Metrics tracking the COVID-19 pandemic in B.C. have been range-bound in range in recent weeks, making clear that the pandemic is not yet over.
New provincial data, however, show that another 30 people are thought to have died while infected with COVID-19 in the week up to Nov. 12. That pushes the province's presumed COVID-19 death toll to 4,607, according to the provincial government.
Provincial COVID-19 data is widely seen as inaccurate in part because of regular math errors, but also because of the way the province conducts its counts for new infections, hospitalizations and deaths.
The province's methodology for calculating COVID-19 deaths is seen as unreliable because it includes everyone who has died after having officially tested positive for COVID-19 within the past month – a process that could include people who die in car accidents. The province also starts its countdown for that 30-day window when a person first tests positive for COVID-19, and it does not reset that clock for subsequent detected infections.
B.C.'s Provincial Health Officer Bonnie Henry said in April, when she introduced this new counting methodology, that the province's Vital Statistics Agency would later determine that some deaths were not due to COVID-19, and that it would remove those deaths from the province's overall death toll. That process would mean that the overall COVID-19 death toll would be rising by less than the number of new weekly deaths – the opposite of what is happening.
Despite B.C. counting 30 new deaths In the week up to Nov. 12, it raised its overall COVID-19 death toll by 55, to 4,607. That is the most new COVID-19 deaths in a week since the week ended Oct. 22.
Other new data show 328 COVID-19 patients in B.C. hospitals as of today, including 26 in intensive care units (ICUs).
B.C.'s count for COVID-19 hospital patients includes those who are in hospital for non-COVID-19 reasons, and who just happened to test positive for COVID-19. Henry said earlier this year that about half of the hospital patients then counted as having COVID-19 were these "incidental" cases. She has said that incidental cases of COVID-19 are far less prominent among those who are in ICUs.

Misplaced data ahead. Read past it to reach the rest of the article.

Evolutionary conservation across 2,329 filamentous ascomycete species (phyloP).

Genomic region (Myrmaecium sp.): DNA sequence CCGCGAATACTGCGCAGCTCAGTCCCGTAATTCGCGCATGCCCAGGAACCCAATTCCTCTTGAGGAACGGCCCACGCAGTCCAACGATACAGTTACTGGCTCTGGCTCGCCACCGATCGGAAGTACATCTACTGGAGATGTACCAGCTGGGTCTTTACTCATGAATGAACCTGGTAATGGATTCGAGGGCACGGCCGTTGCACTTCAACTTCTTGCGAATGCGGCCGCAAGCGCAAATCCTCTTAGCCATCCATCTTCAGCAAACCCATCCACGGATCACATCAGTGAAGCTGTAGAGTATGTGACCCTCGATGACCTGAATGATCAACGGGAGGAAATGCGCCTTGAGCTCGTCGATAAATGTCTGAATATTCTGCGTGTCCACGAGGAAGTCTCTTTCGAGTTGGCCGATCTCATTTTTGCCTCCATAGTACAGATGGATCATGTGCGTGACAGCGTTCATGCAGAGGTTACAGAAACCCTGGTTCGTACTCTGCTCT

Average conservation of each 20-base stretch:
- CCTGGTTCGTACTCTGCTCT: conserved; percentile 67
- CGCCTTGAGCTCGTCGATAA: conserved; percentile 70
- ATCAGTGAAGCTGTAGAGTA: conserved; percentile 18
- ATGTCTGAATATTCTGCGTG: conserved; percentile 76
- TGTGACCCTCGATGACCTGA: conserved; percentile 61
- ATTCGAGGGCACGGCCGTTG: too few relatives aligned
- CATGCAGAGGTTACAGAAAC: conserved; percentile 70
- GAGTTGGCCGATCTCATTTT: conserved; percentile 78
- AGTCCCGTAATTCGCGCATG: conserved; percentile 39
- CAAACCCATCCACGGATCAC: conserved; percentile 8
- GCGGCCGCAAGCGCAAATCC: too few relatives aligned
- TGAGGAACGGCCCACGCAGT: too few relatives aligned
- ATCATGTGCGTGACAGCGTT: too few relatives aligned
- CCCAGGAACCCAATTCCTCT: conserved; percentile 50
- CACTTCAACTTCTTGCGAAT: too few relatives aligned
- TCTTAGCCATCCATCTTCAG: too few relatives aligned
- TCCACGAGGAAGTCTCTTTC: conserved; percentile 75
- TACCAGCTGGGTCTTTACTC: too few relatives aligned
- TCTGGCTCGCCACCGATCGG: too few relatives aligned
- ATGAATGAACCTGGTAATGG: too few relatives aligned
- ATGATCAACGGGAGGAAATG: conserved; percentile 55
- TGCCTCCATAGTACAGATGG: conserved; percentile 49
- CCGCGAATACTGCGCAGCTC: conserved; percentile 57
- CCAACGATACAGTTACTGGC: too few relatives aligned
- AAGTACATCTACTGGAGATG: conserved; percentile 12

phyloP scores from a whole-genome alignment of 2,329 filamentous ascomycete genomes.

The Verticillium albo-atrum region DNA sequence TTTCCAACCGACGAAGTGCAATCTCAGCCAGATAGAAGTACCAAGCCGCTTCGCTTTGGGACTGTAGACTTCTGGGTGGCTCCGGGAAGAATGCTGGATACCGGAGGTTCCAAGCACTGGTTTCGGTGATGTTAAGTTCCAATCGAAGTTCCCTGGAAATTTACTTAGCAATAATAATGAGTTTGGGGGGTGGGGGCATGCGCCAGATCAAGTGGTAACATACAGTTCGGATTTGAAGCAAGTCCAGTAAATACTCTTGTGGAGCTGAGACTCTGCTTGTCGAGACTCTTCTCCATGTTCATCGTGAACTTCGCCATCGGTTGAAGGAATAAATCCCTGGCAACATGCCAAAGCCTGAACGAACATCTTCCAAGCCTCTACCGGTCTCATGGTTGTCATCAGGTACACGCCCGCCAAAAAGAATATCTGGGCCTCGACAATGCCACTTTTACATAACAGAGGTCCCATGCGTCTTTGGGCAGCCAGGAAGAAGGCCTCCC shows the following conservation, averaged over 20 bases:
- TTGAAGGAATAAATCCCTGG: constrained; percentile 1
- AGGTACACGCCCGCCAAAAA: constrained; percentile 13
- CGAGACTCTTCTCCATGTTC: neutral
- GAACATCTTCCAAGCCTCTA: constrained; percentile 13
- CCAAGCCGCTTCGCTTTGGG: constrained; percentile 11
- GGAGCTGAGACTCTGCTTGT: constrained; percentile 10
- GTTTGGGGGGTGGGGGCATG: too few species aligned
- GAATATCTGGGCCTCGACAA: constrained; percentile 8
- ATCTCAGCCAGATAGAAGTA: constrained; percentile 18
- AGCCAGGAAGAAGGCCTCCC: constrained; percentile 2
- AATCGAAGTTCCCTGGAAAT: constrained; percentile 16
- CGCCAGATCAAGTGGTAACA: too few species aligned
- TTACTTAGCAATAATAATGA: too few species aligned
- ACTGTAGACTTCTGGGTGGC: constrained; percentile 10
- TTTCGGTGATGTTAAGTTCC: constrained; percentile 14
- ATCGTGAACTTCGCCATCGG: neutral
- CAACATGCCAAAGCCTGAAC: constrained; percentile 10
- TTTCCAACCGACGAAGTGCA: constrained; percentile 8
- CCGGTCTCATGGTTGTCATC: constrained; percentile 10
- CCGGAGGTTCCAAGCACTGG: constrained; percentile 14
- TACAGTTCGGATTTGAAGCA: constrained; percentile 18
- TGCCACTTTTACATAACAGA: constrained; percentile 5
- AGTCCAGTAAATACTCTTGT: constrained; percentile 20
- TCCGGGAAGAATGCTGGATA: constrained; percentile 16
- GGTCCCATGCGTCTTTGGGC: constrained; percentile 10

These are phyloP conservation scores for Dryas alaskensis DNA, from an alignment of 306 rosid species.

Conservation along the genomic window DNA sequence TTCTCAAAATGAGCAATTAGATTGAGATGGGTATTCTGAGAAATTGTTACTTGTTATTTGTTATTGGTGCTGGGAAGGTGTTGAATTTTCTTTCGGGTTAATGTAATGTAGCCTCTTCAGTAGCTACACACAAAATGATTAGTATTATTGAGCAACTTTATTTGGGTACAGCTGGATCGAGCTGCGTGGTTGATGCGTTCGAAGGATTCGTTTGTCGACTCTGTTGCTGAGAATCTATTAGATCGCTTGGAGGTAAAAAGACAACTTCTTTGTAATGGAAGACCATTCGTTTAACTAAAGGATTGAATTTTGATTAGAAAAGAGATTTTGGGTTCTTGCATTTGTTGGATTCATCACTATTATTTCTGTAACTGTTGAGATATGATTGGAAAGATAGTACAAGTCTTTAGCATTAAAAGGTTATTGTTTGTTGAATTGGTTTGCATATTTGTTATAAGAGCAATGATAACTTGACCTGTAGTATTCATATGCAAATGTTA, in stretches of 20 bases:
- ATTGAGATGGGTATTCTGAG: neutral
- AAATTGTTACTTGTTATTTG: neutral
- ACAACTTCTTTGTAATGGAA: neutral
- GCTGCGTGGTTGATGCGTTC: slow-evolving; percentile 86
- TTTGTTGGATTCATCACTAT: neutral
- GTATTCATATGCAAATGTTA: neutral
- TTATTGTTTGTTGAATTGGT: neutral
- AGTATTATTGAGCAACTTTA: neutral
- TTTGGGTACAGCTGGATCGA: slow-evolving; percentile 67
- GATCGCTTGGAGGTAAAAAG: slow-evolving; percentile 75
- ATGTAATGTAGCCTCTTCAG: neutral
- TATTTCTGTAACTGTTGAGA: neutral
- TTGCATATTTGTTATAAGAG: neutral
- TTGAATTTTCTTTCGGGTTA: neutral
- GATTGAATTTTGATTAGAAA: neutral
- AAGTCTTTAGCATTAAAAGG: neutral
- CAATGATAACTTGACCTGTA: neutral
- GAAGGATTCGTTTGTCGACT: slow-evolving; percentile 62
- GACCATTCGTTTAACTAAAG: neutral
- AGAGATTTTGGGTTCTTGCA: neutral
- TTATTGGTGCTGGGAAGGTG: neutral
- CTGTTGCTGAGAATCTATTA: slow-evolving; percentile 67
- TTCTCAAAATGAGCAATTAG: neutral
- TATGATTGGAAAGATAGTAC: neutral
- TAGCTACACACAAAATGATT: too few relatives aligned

Newly detected COVID-19 infections in B.C. rose by 80, compared with last week, to 487. Since the first infection was detected in January 2020, B.C. has recorded 388,984 COVID-19 cases.
Data for new infections is largely seen as inaccurate because most people who contract COVID-19 do not contact B.C. health authorities. Henry late last year told vaccinated people who have mild COVID-19 symptoms to simply self-isolate and not get tested. Her intent was to free up staff time at testing centres, which then endured hours-long line-ups.
Official COVID-19 testing in B.C. is a shadow of what it oncewas. There were 6,646 official tests in the week ended Nov. 12. Two months ago, there were about 15,000 official tests per week. In April, there were around 29,000 official tests per week. Last year in November, there were around 57,000 official tests per week.
The drop-off in testing is why the positive-test rate is a more useful indicator of the disease's spread. With 487 new infections and 6.646 tests, the positive-test rate is now 7.33 per cent. This was the first week in the past five that this rate has increased.
The province no longer reports how many seniors' care homes have active outbreaks. •